No. It is very important that you drink enough. This keeps the urinary system clean and healthy.


What if the urine looks cloudy or dark and smells funny?
You may have an infection. Talk to your doctor or nurse.


What if I get frequent urinary tract infections?
Using an intermittent catheter increases the risk of urinary tract infections. However, compared to other catheter types such as permanent (indwelling) catheters, intermittent catheters are less likely to cause urinary tract infections. There are ways to reduce the risk of urinary tract infections:

  • Drink more fluid during the day – the principle is simply to wash out the urinary tract, providing you continue to catheterize
  • Make sure that the bladder is fully emptied every time you catheterize
  • Increase number of daily catheterizations
  • Ensure you have clean hands and equipment when catheterizing
  • Reassess your intermittent catheterization technique 

What should I do if I am still leaking?
Urine leakage may occur for different reasons:

  • A urinary tract infection may cause urine leakage and you should contact your doctor if you suspect you have one. Typical symptoms to be aware of include:
    • Dark-colored and strong-smelling urine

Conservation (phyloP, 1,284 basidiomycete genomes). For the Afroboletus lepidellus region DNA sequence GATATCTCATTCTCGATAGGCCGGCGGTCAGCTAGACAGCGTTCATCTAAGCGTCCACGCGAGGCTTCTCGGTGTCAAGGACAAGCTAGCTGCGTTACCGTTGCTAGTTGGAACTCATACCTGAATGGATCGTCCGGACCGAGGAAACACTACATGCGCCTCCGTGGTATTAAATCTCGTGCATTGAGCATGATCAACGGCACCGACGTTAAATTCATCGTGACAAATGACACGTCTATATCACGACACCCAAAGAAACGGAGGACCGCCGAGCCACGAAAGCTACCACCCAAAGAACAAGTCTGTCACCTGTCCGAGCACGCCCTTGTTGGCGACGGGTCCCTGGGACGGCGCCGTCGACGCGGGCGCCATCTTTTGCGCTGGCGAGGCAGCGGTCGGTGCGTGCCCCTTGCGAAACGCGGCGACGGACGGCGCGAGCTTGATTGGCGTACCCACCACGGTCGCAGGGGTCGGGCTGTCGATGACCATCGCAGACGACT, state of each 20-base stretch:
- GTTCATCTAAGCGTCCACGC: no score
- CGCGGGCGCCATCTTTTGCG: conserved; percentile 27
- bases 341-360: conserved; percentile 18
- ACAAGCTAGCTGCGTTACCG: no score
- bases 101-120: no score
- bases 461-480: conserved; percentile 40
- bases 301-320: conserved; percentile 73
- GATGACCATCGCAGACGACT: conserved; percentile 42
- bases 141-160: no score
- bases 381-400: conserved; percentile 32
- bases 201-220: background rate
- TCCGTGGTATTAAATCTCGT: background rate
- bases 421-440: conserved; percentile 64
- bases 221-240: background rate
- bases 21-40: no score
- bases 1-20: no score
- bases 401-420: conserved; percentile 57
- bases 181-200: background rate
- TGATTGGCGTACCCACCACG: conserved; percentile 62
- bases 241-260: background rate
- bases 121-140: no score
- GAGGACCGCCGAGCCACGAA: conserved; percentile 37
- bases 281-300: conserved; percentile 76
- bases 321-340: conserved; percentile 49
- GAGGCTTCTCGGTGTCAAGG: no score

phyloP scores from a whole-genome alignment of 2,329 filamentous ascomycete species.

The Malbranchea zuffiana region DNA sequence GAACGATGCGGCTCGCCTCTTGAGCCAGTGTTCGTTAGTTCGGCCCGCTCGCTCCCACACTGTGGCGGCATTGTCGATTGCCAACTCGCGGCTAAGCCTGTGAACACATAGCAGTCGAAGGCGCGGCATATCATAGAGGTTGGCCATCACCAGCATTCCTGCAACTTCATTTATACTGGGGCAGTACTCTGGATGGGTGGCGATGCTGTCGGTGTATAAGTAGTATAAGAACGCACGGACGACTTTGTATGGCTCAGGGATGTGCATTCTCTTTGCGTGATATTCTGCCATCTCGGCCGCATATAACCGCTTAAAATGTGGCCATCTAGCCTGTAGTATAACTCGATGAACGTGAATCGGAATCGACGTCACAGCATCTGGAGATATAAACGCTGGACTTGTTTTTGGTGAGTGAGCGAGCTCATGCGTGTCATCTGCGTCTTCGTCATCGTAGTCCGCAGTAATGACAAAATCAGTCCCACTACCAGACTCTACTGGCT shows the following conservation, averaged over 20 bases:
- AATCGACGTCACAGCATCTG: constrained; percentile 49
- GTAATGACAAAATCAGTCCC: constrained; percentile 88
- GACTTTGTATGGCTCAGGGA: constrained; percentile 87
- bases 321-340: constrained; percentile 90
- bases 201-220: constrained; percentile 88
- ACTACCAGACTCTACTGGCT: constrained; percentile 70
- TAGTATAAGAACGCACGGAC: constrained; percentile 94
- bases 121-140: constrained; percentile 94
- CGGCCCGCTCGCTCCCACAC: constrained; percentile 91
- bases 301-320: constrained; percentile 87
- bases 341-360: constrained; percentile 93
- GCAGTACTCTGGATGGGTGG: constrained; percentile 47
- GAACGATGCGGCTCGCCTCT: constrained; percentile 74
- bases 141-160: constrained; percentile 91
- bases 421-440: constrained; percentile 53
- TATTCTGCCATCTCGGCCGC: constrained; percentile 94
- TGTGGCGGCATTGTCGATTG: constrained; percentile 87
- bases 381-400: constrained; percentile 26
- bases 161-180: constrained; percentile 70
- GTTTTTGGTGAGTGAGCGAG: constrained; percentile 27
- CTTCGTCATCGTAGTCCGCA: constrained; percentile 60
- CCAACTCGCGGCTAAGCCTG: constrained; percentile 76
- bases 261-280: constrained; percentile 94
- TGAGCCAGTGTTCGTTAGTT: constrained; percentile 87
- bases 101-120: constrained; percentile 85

• Cloudy urine
    • Blood in the urine
    • Fever/sweating
    • Bladder spasms
    • Increased muscle contractions in your leg
  • If you catheterize less than four times per day, the leakage may occur because you do not catheterize often enough.
    • Consider catheterizing more frequently to prevent the bladder pressure from building
    • Make sure your bladder is fully emptied every time you catheterize. Reassess your intermittent catheterization technique 
    • If you are catheterizing more than seven times per day and still have problems with urine leakage you may wish to consult your doctor 
  • You may leak because you have involuntary bladder spasms/contractions (not caused by a UTI).
    Talk to your doctor about the possibilities of being prescribed some medication that will relax your bladder
  • If the leakage mainly occurs doing physical exercise, you should consider catheterizing before you start to exercise.

The bowel

Why does multiple sclerosis cause bowel issues?